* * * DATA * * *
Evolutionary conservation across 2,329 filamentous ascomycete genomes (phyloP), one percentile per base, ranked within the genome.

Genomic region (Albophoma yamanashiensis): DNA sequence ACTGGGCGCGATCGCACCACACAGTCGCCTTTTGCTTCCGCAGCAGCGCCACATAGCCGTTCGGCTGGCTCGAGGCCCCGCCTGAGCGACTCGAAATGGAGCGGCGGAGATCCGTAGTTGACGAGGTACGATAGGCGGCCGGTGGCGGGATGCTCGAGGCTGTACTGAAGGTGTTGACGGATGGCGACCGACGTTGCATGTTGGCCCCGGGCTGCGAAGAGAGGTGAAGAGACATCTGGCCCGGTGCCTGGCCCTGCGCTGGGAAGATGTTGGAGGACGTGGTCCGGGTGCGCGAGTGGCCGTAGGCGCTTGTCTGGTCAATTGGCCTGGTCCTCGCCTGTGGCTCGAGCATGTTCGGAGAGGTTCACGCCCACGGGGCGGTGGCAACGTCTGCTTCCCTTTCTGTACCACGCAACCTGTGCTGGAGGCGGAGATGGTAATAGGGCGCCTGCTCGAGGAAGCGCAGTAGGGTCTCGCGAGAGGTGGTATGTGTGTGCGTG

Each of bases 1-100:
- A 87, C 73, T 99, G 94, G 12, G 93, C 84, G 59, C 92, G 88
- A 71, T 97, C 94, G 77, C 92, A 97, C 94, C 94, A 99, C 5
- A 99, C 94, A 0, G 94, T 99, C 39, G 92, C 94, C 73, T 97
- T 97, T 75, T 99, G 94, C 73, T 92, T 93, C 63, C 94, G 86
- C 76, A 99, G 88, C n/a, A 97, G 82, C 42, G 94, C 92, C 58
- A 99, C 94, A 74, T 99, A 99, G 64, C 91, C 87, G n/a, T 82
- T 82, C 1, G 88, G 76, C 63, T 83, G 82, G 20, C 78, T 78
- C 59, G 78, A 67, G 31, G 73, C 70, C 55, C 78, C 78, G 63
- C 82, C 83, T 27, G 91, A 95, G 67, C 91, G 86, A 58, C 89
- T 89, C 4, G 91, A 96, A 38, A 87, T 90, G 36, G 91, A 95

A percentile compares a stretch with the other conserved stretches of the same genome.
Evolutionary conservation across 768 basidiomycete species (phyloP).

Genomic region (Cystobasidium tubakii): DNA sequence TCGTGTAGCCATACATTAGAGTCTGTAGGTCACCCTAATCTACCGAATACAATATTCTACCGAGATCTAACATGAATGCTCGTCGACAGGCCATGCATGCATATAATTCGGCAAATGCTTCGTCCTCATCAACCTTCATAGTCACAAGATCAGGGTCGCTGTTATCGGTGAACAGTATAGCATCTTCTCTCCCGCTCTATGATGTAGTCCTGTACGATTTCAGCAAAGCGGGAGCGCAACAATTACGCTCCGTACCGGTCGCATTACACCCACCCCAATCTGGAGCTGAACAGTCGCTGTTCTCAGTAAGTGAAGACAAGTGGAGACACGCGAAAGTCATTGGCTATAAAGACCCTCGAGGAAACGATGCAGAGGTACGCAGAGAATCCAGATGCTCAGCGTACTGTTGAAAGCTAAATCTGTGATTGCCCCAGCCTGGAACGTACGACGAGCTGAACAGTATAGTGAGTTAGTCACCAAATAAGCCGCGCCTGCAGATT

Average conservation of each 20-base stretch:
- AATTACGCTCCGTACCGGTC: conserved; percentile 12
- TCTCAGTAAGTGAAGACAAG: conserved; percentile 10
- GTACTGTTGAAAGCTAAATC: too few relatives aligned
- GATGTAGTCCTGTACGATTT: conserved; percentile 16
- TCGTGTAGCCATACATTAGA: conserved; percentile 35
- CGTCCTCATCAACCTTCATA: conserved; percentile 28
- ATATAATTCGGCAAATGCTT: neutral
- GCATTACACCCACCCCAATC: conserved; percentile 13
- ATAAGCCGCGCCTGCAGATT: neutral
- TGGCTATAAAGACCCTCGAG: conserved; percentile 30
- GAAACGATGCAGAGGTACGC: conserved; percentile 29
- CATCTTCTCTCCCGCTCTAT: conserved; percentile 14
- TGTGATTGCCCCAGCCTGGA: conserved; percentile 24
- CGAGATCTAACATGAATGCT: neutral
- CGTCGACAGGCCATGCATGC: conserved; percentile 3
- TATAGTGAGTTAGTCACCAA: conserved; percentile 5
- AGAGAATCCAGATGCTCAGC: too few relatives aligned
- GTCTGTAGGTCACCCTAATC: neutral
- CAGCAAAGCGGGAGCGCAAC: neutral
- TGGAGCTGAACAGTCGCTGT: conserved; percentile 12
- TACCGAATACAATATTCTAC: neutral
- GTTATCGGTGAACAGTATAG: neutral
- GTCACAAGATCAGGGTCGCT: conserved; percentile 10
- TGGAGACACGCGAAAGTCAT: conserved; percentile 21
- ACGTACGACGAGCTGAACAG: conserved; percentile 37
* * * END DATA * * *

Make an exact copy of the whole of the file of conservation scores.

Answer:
Evolutionary conservation across 2,329 filamentous ascomycete genomes (phyloP), one percentile per base, ranked within the genome.

Genomic region (Albophoma yamanashiensis): DNA sequence ACTGGGCGCGATCGCACCACACAGTCGCCTTTTGCTTCCGCAGCAGCGCCACATAGCCGTTCGGCTGGCTCGAGGCCCCGCCTGAGCGACTCGAAATGGAGCGGCGGAGATCCGTAGTTGACGAGGTACGATAGGCGGCCGGTGGCGGGATGCTCGAGGCTGTACTGAAGGTGTTGACGGATGGCGACCGACGTTGCATGTTGGCCCCGGGCTGCGAAGAGAGGTGAAGAGACATCTGGCCCGGTGCCTGGCCCTGCGCTGGGAAGATGTTGGAGGACGTGGTCCGGGTGCGCGAGTGGCCGTAGGCGCTTGTCTGGTCAATTGGCCTGGTCCTCGCCTGTGGCTCGAGCATGTTCGGAGAGGTTCACGCCCACGGGGCGGTGGCAACGTCTGCTTCCCTTTCTGTACCACGCAACCTGTGCTGGAGGCGGAGATGGTAATAGGGCGCCTGCTCGAGGAAGCGCAGTAGGGTCTCGCGAGAGGTGGTATGTGTGTGCGTG

Each of bases 1-100:
- A 87, C 73, T 99, G 94, G 12, G 93, C 84, G 59, C 92, G 88
- A 71, T 97, C 94, G 77, C 92, A 97, C 94, C 94, A 99, C 5
- A 99, C 94, A 0, G 94, T 99, C 39, G 92, C 94, C 73, T 97
- T 97, T 75, T 99, G 94, C 73, T 92, T 93, C 63, C 94, G 86
- C 76, A 99, G 88, C n/a, A 97, G 82, C 42, G 94, C 92, C 58
- A 99, C 94, A 74, T 99, A 99, G 64, C 91, C 87, G n/a, T 82
- T 82, C 1, G 88, G 76, C 63, T 83, G 82, G 20, C 78, T 78
- C 59, G 78, A 67, G 31, G 73, C 70, C 55, C 78, C 78, G 63
- C 82, C 83, T 27, G 91, A 95, G 67, C 91, G 86, A 58, C 89
- T 89, C 4, G 91, A 96, A 38, A 87, T 90, G 36, G 91, A 95

A percentile compares a stretch with the other conserved stretches of the same genome.
Evolutionary conservation across 768 basidiomycete species (phyloP).

Genomic region (Cystobasidium tubakii): DNA sequence TCGTGTAGCCATACATTAGAGTCTGTAGGTCACCCTAATCTACCGAATACAATATTCTACCGAGATCTAACATGAATGCTCGTCGACAGGCCATGCATGCATATAATTCGGCAAATGCTTCGTCCTCATCAACCTTCATAGTCACAAGATCAGGGTCGCTGTTATCGGTGAACAGTATAGCATCTTCTCTCCCGCTCTATGATGTAGTCCTGTACGATTTCAGCAAAGCGGGAGCGCAACAATTACGCTCCGTACCGGTCGCATTACACCCACCCCAATCTGGAGCTGAACAGTCGCTGTTCTCAGTAAGTGAAGACAAGTGGAGACACGCGAAAGTCATTGGCTATAAAGACCCTCGAGGAAACGATGCAGAGGTACGCAGAGAATCCAGATGCTCAGCGTACTGTTGAAAGCTAAATCTGTGATTGCCCCAGCCTGGAACGTACGACGAGCTGAACAGTATAGTGAGTTAGTCACCAAATAAGCCGCGCCTGCAGATT

Average conservation of each 20-base stretch:
- AATTACGCTCCGTACCGGTC: conserved; percentile 12
- TCTCAGTAAGTGAAGACAAG: conserved; percentile 10
- GTACTGTTGAAAGCTAAATC: too few relatives aligned
- GATGTAGTCCTGTACGATTT: conserved; percentile 16
- TCGTGTAGCCATACATTAGA: conserved; percentile 35
- CGTCCTCATCAACCTTCATA: conserved; percentile 28
- ATATAATTCGGCAAATGCTT: neutral
- GCATTACACCCACCCCAATC: conserved; percentile 13
- ATAAGCCGCGCCTGCAGATT: neutral
- TGGCTATAAAGACCCTCGAG: conserved; percentile 30
- GAAACGATGCAGAGGTACGC: conserved; percentile 29
- CATCTTCTCTCCCGCTCTAT: conserved; percentile 14
- TGTGATTGCCCCAGCCTGGA: conserved; percentile 24
- CGAGATCTAACATGAATGCT: neutral
- CGTCGACAGGCCATGCATGC: conserved; percentile 3
- TATAGTGAGTTAGTCACCAA: conserved; percentile 5
- AGAGAATCCAGATGCTCAGC: too few relatives aligned
- GTCTGTAGGTCACCCTAATC: neutral
- CAGCAAAGCGGGAGCGCAAC: neutral
- TGGAGCTGAACAGTCGCTGT: conserved; percentile 12
- TACCGAATACAATATTCTAC: neutral
- GTTATCGGTGAACAGTATAG: neutral
- GTCACAAGATCAGGGTCGCT: conserved; percentile 10
- TGGAGACACGCGAAAGTCAT: conserved; percentile 21
- ACGTACGACGAGCTGAACAG: conserved; percentile 37